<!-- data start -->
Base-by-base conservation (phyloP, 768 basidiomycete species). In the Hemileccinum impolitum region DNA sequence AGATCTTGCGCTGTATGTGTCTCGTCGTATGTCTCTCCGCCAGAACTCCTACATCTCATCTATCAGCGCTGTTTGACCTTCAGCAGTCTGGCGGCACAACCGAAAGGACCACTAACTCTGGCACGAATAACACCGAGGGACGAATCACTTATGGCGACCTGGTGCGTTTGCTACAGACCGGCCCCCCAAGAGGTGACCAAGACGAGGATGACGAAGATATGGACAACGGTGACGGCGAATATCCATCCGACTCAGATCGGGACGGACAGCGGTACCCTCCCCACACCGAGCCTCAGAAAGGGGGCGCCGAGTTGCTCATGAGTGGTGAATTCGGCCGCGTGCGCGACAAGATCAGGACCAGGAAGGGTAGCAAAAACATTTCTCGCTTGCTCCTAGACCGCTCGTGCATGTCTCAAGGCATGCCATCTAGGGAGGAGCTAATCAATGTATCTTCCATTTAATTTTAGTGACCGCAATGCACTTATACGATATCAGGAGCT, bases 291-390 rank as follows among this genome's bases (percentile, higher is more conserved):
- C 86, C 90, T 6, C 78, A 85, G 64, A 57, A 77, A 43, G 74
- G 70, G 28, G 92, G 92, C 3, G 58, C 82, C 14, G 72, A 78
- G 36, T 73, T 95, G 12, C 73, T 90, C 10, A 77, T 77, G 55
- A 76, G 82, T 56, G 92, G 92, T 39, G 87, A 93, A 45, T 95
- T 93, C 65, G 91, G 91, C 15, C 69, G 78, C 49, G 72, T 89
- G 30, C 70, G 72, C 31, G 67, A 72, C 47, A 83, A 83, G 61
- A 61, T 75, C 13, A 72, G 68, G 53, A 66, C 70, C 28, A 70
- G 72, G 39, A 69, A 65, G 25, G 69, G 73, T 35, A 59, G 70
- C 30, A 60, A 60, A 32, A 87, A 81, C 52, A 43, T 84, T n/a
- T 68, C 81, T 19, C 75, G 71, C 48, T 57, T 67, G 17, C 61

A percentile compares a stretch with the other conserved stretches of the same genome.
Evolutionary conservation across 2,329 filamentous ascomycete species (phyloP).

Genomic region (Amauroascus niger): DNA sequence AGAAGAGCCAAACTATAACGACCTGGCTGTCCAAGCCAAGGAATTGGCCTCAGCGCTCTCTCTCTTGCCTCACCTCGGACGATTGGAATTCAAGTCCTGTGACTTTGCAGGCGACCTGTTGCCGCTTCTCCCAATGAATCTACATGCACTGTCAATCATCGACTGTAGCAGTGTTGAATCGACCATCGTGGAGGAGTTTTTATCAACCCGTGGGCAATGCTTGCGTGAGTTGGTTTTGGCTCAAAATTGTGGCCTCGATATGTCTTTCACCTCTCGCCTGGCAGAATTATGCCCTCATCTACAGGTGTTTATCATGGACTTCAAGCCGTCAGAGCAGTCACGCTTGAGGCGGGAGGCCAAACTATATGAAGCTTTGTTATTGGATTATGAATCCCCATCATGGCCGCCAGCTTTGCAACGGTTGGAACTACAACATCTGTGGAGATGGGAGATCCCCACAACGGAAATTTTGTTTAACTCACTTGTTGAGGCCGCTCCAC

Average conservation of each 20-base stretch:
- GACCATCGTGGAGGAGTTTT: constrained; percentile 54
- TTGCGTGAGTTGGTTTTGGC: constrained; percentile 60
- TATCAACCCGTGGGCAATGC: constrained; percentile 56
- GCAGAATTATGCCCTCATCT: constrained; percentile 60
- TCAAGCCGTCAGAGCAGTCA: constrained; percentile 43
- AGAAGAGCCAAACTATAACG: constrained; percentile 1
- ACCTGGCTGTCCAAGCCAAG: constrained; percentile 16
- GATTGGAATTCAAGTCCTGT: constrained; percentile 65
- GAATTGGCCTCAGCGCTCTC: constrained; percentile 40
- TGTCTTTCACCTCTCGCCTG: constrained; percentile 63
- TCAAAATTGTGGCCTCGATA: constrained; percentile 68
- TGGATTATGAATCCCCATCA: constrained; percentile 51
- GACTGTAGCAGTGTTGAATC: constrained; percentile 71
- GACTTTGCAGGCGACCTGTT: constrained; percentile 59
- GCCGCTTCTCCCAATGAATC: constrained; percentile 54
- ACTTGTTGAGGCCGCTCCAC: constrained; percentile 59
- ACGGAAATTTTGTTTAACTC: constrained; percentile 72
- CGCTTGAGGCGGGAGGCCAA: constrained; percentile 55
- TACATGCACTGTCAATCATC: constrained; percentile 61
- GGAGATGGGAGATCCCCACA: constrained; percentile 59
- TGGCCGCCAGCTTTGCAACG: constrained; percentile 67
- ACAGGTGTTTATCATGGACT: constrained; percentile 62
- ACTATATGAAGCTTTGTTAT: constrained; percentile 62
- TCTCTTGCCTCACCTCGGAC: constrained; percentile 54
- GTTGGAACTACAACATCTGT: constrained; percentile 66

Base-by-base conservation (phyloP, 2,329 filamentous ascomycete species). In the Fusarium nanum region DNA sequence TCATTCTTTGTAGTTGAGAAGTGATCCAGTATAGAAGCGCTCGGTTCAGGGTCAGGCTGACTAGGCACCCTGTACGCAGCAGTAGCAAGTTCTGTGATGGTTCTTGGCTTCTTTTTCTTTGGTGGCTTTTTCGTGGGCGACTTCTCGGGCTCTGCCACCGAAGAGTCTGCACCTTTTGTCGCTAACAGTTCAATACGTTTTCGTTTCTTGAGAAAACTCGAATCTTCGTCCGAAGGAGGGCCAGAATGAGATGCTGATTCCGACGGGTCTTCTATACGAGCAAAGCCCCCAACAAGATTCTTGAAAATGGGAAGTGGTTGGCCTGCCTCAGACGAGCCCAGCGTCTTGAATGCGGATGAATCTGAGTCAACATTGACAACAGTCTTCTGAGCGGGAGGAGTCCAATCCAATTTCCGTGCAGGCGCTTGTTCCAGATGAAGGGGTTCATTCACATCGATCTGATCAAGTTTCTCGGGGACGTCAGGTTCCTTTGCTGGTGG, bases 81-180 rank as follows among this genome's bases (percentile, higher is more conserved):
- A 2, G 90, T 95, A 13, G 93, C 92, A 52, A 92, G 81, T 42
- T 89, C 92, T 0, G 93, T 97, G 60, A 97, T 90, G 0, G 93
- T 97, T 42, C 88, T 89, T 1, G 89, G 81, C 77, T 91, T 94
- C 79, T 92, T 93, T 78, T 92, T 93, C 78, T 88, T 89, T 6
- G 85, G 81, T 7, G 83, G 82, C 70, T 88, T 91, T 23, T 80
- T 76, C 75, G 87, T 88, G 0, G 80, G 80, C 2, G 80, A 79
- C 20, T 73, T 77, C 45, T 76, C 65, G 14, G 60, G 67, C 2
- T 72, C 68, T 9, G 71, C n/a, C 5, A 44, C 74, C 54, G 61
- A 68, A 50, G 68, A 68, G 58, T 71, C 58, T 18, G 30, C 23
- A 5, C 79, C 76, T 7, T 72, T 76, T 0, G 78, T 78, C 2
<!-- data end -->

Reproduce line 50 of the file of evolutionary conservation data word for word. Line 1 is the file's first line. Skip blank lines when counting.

- A 68, A 50, G 68, A 68, G 58, T 71, C 58, T 18, G 30, C 23